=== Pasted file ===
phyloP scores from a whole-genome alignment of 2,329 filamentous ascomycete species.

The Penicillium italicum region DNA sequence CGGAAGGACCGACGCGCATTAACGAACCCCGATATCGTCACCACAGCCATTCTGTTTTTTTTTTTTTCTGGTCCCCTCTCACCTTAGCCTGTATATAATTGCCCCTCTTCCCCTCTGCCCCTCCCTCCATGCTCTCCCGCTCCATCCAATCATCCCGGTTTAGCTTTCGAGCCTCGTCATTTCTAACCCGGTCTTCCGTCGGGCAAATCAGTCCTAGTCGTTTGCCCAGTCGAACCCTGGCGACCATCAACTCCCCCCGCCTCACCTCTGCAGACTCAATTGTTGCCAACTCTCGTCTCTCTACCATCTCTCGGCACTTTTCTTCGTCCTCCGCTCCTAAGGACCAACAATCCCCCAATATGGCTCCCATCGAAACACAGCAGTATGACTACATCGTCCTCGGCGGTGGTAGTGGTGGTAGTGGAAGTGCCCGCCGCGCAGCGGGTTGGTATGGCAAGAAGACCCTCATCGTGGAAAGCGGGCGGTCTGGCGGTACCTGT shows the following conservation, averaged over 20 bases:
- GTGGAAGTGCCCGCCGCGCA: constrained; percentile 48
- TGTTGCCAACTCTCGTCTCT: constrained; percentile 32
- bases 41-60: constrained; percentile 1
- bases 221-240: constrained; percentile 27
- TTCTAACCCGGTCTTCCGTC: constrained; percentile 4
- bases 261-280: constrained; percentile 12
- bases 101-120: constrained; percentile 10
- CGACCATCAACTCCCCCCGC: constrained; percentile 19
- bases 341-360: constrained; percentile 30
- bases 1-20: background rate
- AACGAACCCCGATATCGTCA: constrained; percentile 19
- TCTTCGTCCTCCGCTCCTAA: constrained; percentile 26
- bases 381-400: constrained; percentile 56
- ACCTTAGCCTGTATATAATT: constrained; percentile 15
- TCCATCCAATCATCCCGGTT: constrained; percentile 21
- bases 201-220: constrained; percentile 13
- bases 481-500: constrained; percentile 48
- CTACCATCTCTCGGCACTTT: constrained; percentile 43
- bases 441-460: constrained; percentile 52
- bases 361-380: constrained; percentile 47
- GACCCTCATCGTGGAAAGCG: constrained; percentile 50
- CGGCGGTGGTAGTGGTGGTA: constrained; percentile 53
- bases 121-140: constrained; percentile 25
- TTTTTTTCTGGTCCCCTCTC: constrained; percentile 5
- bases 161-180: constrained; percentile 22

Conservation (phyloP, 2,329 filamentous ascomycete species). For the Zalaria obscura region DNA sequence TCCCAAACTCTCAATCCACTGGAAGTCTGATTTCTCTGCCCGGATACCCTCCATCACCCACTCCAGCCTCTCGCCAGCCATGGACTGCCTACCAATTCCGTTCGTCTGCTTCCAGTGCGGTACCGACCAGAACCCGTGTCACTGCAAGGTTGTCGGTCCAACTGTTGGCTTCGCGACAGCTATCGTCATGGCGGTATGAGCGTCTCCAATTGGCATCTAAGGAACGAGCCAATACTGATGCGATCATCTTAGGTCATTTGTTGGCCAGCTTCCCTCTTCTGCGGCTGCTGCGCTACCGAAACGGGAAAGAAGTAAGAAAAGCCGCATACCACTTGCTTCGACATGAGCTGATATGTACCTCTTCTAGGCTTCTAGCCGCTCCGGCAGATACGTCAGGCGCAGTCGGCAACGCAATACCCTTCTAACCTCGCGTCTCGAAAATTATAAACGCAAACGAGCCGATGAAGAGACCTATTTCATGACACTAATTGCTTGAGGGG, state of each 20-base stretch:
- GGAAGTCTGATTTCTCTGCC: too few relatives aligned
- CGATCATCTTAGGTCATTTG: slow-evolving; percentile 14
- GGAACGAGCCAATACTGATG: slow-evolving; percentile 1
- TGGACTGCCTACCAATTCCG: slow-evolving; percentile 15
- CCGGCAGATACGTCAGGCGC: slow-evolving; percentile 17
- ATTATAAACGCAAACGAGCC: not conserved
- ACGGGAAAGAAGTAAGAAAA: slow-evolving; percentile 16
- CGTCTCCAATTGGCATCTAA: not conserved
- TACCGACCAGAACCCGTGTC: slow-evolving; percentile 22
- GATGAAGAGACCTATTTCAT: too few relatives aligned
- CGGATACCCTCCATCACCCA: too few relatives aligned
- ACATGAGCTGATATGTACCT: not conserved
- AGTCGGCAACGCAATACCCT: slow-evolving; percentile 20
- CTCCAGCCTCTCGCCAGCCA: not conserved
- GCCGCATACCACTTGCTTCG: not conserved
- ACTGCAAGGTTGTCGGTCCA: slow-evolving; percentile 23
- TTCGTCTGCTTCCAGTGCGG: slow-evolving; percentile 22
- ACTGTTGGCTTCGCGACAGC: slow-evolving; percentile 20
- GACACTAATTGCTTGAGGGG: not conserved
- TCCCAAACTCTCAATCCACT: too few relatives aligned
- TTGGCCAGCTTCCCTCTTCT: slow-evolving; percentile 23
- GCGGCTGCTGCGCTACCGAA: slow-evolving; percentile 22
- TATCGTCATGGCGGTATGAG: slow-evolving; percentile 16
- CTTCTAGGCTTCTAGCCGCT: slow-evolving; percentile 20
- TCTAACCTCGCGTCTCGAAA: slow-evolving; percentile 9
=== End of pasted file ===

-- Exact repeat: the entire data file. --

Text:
phyloP scores from a whole-genome alignment of 2,329 filamentous ascomycete species.

The Penicillium italicum region DNA sequence CGGAAGGACCGACGCGCATTAACGAACCCCGATATCGTCACCACAGCCATTCTGTTTTTTTTTTTTTCTGGTCCCCTCTCACCTTAGCCTGTATATAATTGCCCCTCTTCCCCTCTGCCCCTCCCTCCATGCTCTCCCGCTCCATCCAATCATCCCGGTTTAGCTTTCGAGCCTCGTCATTTCTAACCCGGTCTTCCGTCGGGCAAATCAGTCCTAGTCGTTTGCCCAGTCGAACCCTGGCGACCATCAACTCCCCCCGCCTCACCTCTGCAGACTCAATTGTTGCCAACTCTCGTCTCTCTACCATCTCTCGGCACTTTTCTTCGTCCTCCGCTCCTAAGGACCAACAATCCCCCAATATGGCTCCCATCGAAACACAGCAGTATGACTACATCGTCCTCGGCGGTGGTAGTGGTGGTAGTGGAAGTGCCCGCCGCGCAGCGGGTTGGTATGGCAAGAAGACCCTCATCGTGGAAAGCGGGCGGTCTGGCGGTACCTGT shows the following conservation, averaged over 20 bases:
- GTGGAAGTGCCCGCCGCGCA: constrained; percentile 48
- TGTTGCCAACTCTCGTCTCT: constrained; percentile 32
- bases 41-60: constrained; percentile 1
- bases 221-240: constrained; percentile 27
- TTCTAACCCGGTCTTCCGTC: constrained; percentile 4
- bases 261-280: constrained; percentile 12
- bases 101-120: constrained; percentile 10
- CGACCATCAACTCCCCCCGC: constrained; percentile 19
- bases 341-360: constrained; percentile 30
- bases 1-20: background rate
- AACGAACCCCGATATCGTCA: constrained; percentile 19
- TCTTCGTCCTCCGCTCCTAA: constrained; percentile 26
- bases 381-400: constrained; percentile 56
- ACCTTAGCCTGTATATAATT: constrained; percentile 15
- TCCATCCAATCATCCCGGTT: constrained; percentile 21
- bases 201-220: constrained; percentile 13
- bases 481-500: constrained; percentile 48
- CTACCATCTCTCGGCACTTT: constrained; percentile 43
- bases 441-460: constrained; percentile 52
- bases 361-380: constrained; percentile 47
- GACCCTCATCGTGGAAAGCG: constrained; percentile 50
- CGGCGGTGGTAGTGGTGGTA: constrained; percentile 53
- bases 121-140: constrained; percentile 25
- TTTTTTTCTGGTCCCCTCTC: constrained; percentile 5
- bases 161-180: constrained; percentile 22

Conservation (phyloP, 2,329 filamentous ascomycete species). For the Zalaria obscura region DNA sequence TCCCAAACTCTCAATCCACTGGAAGTCTGATTTCTCTGCCCGGATACCCTCCATCACCCACTCCAGCCTCTCGCCAGCCATGGACTGCCTACCAATTCCGTTCGTCTGCTTCCAGTGCGGTACCGACCAGAACCCGTGTCACTGCAAGGTTGTCGGTCCAACTGTTGGCTTCGCGACAGCTATCGTCATGGCGGTATGAGCGTCTCCAATTGGCATCTAAGGAACGAGCCAATACTGATGCGATCATCTTAGGTCATTTGTTGGCCAGCTTCCCTCTTCTGCGGCTGCTGCGCTACCGAAACGGGAAAGAAGTAAGAAAAGCCGCATACCACTTGCTTCGACATGAGCTGATATGTACCTCTTCTAGGCTTCTAGCCGCTCCGGCAGATACGTCAGGCGCAGTCGGCAACGCAATACCCTTCTAACCTCGCGTCTCGAAAATTATAAACGCAAACGAGCCGATGAAGAGACCTATTTCATGACACTAATTGCTTGAGGGG, state of each 20-base stretch:
- GGAAGTCTGATTTCTCTGCC: too few relatives aligned
- CGATCATCTTAGGTCATTTG: slow-evolving; percentile 14
- GGAACGAGCCAATACTGATG: slow-evolving; percentile 1
- TGGACTGCCTACCAATTCCG: slow-evolving; percentile 15
- CCGGCAGATACGTCAGGCGC: slow-evolving; percentile 17
- ATTATAAACGCAAACGAGCC: not conserved
- ACGGGAAAGAAGTAAGAAAA: slow-evolving; percentile 16
- CGTCTCCAATTGGCATCTAA: not conserved
- TACCGACCAGAACCCGTGTC: slow-evolving; percentile 22
- GATGAAGAGACCTATTTCAT: too few relatives aligned
- CGGATACCCTCCATCACCCA: too few relatives aligned
- ACATGAGCTGATATGTACCT: not conserved
- AGTCGGCAACGCAATACCCT: slow-evolving; percentile 20
- CTCCAGCCTCTCGCCAGCCA: not conserved
- GCCGCATACCACTTGCTTCG: not conserved
- ACTGCAAGGTTGTCGGTCCA: slow-evolving; percentile 23
- TTCGTCTGCTTCCAGTGCGG: slow-evolving; percentile 22
- ACTGTTGGCTTCGCGACAGC: slow-evolving; percentile 20
- GACACTAATTGCTTGAGGGG: not conserved
- TCCCAAACTCTCAATCCACT: too few relatives aligned
- TTGGCCAGCTTCCCTCTTCT: slow-evolving; percentile 23
- GCGGCTGCTGCGCTACCGAA: slow-evolving; percentile 22
- TATCGTCATGGCGGTATGAG: slow-evolving; percentile 16
- CTTCTAGGCTTCTAGCCGCT: slow-evolving; percentile 20
- TCTAACCTCGCGTCTCGAAA: slow-evolving; percentile 9